Carrie Fisher died of sleep apnea and ‘drug use’ was also a factor, L.A. County coroner says

Carrie Fisher, right, who died Dec. 27, presents the Life Achievement Award to her mother, Debbie Reynolds, at the 21st Screen Actors Guild Awards at the Shrine Auditorium in Los Angeles on Jan. 25, 2015.
Carrie Fisher, right, who died Dec. 27, presents the Life Achievement Award to her mother, Debbie Reynolds, at the 21st Screen Actors Guild Awards at the Shrine Auditorium in Los Angeles on Jan. 25, 2015.
(Robert Gauthier / Los Angeles Times)

The Los Angeles County coroner’s office on Friday listed the cause of death for “Star Wars” star Carrie Fisher as sleep apnea and other factors, including drug use.

The coroner’s office released a short summary of its findings, but officials declined to make any additional comments. The statement said “the manner of death has been ruled undetermined.”

In addition to the listed cause of death, the coroner’s statement cited “other conditions: atherosclerotic heart disease, drug use.”


It also said: “How Injury Occurred: Multiple drug intake, significance not ascertained.”

The report is vague about the role drugs played in Fisher’s death. But her daughter, Billie Lourd, issued a statement to People magazine Friday night linking her mother’s death to drug use.

“My mom battled drug addiction and mental illness her entire life. She ultimately died of it. She was purposefully open in all of her work about the social stigmas surrounding these diseases,” Lourd told People.

Fisher’s brother, Todd Fisher, said he didn’t think there was anything new in the coroner’s brief statement.

His sister’s battle with drugs and bipolar disorder “slowly but surely put her health in jeopardy over many, many years,” he said. “I honestly hoped we would grow old together, but after her death, nobody was shocked.”

Drug use can exacerbate sleep apnea with potentially fatal results, but the report does not make clear whether Fisher took any drugs on the day in December when she suffered a cardiac incident on a international flight.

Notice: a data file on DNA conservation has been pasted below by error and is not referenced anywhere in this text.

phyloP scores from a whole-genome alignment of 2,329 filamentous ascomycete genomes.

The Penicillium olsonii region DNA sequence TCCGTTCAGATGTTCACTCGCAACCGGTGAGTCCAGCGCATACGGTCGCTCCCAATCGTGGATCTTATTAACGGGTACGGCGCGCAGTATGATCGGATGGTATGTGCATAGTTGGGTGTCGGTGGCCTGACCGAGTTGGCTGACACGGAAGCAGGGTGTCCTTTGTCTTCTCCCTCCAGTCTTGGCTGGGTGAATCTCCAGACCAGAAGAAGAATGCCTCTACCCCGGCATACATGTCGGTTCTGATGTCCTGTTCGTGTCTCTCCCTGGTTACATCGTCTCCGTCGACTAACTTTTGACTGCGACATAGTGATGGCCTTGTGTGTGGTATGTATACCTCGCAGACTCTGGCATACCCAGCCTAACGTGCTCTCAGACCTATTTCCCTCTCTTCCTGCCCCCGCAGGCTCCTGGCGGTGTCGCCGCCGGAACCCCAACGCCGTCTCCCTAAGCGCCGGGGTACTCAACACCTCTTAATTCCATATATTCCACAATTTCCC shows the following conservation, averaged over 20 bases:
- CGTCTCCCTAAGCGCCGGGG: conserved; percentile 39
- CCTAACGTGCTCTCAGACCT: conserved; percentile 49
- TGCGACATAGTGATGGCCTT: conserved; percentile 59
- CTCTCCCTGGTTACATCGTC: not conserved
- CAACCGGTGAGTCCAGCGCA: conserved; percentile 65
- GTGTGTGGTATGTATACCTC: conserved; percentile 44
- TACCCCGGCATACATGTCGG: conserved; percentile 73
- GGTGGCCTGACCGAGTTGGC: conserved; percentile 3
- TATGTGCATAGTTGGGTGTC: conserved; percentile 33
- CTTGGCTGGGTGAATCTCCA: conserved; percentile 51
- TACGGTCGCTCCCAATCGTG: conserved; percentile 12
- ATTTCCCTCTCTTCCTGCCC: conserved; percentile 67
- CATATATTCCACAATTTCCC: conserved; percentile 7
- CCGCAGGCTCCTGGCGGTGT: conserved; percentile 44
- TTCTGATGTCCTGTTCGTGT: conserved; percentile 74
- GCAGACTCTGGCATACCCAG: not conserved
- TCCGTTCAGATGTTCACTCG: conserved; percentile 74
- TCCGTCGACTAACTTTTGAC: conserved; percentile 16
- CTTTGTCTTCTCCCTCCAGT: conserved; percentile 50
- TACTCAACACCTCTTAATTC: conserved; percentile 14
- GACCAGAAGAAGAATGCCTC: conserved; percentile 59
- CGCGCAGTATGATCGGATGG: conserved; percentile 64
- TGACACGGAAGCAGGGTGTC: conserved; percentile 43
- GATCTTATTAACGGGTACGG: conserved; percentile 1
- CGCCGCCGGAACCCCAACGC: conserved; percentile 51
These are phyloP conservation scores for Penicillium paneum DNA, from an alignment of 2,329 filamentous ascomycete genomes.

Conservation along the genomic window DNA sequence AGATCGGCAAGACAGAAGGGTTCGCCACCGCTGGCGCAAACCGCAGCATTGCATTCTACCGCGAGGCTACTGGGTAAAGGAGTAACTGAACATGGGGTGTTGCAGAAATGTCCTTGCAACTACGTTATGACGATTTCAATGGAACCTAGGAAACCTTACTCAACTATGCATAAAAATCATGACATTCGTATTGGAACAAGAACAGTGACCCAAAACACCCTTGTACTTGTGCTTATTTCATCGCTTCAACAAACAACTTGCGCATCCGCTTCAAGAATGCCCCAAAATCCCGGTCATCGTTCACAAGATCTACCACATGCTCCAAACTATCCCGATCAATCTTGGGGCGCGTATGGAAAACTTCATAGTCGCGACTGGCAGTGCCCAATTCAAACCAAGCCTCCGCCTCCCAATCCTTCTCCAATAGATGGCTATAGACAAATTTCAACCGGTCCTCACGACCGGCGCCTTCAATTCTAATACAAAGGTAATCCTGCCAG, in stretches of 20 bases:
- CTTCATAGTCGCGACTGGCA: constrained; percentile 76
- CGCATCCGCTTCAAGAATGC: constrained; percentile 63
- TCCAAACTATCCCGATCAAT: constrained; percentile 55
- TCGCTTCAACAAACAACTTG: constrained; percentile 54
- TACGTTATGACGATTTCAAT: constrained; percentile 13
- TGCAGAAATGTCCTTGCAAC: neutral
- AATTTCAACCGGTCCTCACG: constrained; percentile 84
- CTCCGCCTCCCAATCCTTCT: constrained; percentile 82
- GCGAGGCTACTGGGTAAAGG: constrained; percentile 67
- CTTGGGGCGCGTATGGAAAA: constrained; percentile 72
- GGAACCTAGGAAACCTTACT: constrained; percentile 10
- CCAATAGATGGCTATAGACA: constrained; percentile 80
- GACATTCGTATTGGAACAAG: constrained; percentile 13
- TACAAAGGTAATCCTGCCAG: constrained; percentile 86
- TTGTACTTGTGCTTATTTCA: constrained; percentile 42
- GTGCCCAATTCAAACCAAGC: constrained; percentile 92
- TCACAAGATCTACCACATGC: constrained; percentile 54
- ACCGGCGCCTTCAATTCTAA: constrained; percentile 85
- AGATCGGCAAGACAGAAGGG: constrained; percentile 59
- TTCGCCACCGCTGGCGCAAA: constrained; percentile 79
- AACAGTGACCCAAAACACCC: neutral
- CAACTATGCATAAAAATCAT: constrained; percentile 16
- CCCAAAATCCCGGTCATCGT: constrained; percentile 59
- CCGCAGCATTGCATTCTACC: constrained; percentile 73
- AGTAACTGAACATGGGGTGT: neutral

A longer, more detailed report will probably become available Monday, the coroner’s office said.


Fisher, 60, was taken to the hospital by Los Angeles Fire Department paramedics on Dec. 23 after collapsing during her 11-hour flight from London to Los Angeles International Airport.

Before arrival, a pilot told the control tower that nurses onboard were attending to an “unresponsive” passenger.

“They’re working on her right now,” the pilot said in a public recording of the conversation on

She died days later on Dec. 27.

In January, the L.A. coroner listed the cause of death as cardiac arrest.

As the daughter of Hollywood couple Debbie Reynolds and Eddie Fisher, Carrie Fisher was essentially born into show business.

She made her film debut in 1975, starring in the comedy “Shampoo” with Warren Beatty and Goldie Hawn. But she etched herself permanently into the consciousness of the movie-going public as Princess Leia in the 1977 sci-fi classic “Star Wars.”

While she never quite escaped that role, which made her a sex symbol to a generation of geeky adolescents, she gained a degree of literary respect a decade later with the publication of “Postcards from the Edge,” a novel about an actress battling drug addiction.


A series of nonfiction books, including “Wishful Drinking” and “The Princess Diarist,” cemented her reputation as a serious author.

In her books and at public speaking events, Fisher was open about her struggles in the movie business and her prickly relationship with her mother. She was also outspoken about her mental health issues and the drastic solution she found: electric shock therapy.

Reynolds had a stroke after her daughter’s death and died Dec. 28.

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8:30: Updated with further comments from Todd Fisher.

6:50 p.m.: Updated with comments from Fisher’s brother Todd Fisher.

6:35 p.m.: Updated with statement from Fisher’s daughter, Billie Lourd.

This article was originally published at 6:10 p.m.